The project awaits the delivery of 80 IBM PC/ATs. These machines will run XENIX, a version of the UNIX operating system. Larry W. Allen, a staff researcher at LCS, recently wrote programs to allow the PC/ATs to communicate over the Athena network. IBM's Yorktown Heights research laboratory modified the programs at Athena's request.

The PC/ATs will support TCP/IP protocol as well as TELNET and TFTP (Trivial File Transfer Program) programs. The TELNET program allows a PC/AT user to log onto any other Athena host, while the TFTP enables file transfer between the two machines, according to Wilson.

There could be a major change this fall in the way student accounts are distributed, Wilson said. Clusters in the Student Center, and Buildings 1 and 66 will most likely be dedicated to student use.

Course material will reside on special computers in these clusters, rather than in special clusters for courses as is now the case. Students will no longer own an account for each course they are taking. Instead, they will have one account with access to all course material they desire.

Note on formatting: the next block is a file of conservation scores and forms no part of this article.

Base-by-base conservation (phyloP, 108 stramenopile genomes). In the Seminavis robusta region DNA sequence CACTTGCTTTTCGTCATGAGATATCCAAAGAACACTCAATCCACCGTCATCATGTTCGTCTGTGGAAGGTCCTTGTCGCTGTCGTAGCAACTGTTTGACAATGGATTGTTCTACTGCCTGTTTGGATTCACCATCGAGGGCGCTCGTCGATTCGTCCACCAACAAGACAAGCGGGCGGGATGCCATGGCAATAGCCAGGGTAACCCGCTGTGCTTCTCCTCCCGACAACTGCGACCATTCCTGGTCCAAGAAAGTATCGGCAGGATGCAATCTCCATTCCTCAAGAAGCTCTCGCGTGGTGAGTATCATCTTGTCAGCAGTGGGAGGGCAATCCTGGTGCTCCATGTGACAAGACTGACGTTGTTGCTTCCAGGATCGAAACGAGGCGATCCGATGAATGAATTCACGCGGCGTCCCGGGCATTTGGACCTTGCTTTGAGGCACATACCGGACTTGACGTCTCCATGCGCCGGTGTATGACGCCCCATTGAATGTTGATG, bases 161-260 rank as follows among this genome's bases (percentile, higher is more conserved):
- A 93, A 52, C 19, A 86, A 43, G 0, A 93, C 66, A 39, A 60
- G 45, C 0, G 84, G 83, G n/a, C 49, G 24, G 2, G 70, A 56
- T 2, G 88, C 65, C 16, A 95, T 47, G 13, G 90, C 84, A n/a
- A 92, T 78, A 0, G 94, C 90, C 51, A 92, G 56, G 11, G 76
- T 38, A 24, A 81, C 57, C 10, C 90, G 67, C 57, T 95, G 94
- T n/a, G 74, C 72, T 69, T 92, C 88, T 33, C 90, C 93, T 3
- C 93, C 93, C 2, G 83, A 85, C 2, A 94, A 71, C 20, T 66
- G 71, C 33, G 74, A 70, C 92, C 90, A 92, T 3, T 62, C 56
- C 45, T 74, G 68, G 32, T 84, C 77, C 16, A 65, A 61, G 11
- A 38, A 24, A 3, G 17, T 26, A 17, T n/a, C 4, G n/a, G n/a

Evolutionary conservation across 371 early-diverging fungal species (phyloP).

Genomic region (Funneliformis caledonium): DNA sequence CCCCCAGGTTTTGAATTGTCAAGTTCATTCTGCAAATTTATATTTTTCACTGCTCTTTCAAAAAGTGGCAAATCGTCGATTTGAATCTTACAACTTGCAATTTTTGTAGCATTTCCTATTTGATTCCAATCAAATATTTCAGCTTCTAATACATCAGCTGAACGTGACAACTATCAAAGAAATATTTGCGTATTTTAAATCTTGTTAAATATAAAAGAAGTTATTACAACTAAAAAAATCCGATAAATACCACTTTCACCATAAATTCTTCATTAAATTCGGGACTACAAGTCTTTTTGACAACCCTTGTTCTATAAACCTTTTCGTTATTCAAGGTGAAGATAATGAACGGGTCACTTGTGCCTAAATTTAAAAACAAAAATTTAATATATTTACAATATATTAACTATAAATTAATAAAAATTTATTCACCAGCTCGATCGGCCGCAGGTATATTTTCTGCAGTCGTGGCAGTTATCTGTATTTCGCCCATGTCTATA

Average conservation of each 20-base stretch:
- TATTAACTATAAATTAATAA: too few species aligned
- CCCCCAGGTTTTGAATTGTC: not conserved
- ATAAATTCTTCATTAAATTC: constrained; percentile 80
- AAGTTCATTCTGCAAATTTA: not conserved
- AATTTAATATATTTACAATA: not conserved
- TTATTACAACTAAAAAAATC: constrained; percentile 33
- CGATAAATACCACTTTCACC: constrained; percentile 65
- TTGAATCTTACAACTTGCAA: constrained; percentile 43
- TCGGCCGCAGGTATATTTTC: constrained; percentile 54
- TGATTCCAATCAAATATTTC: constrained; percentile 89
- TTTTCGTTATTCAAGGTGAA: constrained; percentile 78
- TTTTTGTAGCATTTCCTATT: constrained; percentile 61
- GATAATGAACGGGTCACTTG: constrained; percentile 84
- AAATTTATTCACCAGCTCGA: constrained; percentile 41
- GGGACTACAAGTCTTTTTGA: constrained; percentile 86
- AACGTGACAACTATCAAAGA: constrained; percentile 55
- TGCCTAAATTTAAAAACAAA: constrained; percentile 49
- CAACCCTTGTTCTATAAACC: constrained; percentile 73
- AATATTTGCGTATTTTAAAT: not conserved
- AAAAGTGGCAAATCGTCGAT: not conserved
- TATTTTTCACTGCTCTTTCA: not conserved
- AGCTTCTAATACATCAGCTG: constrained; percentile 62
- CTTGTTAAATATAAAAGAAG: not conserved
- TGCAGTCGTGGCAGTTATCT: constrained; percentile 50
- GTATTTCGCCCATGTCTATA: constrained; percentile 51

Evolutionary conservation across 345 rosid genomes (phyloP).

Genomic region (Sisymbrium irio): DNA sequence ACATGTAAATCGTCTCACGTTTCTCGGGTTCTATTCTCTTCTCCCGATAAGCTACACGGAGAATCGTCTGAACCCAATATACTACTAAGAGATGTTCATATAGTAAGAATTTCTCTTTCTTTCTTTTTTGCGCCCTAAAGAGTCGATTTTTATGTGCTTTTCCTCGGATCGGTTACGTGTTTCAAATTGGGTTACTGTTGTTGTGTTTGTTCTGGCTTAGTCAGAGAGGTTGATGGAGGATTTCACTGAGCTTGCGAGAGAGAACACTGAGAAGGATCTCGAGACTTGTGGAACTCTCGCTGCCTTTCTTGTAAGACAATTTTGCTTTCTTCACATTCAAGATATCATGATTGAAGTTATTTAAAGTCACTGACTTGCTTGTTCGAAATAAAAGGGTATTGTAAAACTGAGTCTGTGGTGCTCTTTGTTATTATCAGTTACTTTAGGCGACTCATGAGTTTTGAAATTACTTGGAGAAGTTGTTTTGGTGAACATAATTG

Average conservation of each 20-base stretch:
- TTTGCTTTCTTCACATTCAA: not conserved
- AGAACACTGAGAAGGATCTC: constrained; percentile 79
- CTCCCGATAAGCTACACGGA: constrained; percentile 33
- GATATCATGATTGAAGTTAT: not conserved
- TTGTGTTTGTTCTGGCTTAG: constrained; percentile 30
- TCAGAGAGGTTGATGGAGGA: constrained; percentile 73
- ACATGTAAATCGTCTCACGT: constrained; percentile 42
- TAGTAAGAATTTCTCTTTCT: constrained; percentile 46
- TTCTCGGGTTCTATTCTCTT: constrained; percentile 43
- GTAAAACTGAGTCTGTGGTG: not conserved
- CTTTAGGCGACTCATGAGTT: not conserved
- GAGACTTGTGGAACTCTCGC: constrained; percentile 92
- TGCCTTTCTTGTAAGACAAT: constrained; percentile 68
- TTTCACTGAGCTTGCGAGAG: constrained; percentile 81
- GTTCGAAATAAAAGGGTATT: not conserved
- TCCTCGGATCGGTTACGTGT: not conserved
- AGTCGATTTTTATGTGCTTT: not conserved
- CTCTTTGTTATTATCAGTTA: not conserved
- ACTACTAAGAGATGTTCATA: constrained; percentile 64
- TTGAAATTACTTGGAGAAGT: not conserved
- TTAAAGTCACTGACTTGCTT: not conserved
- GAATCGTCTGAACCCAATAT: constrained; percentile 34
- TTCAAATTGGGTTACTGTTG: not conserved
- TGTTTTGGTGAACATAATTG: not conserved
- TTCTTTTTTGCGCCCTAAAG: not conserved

A conflict between the need to build a stable campus computing resource and the desire to experiment in the use of computers in education lies at the heart of Athena. Which is the real purpose of Athena?

"It's both," Wilson said. "The permanent campus resource is the network. The computer infrastructure is the network and the network services." Wilson hastened to point out the large amount of course software which has already been written for the Athena system.

The Athena system is in a state of flux. Over the next few semesters, the emphasis will shift away from time-shared minicomputers to single-user workstations. The course Athena will take is still unknown.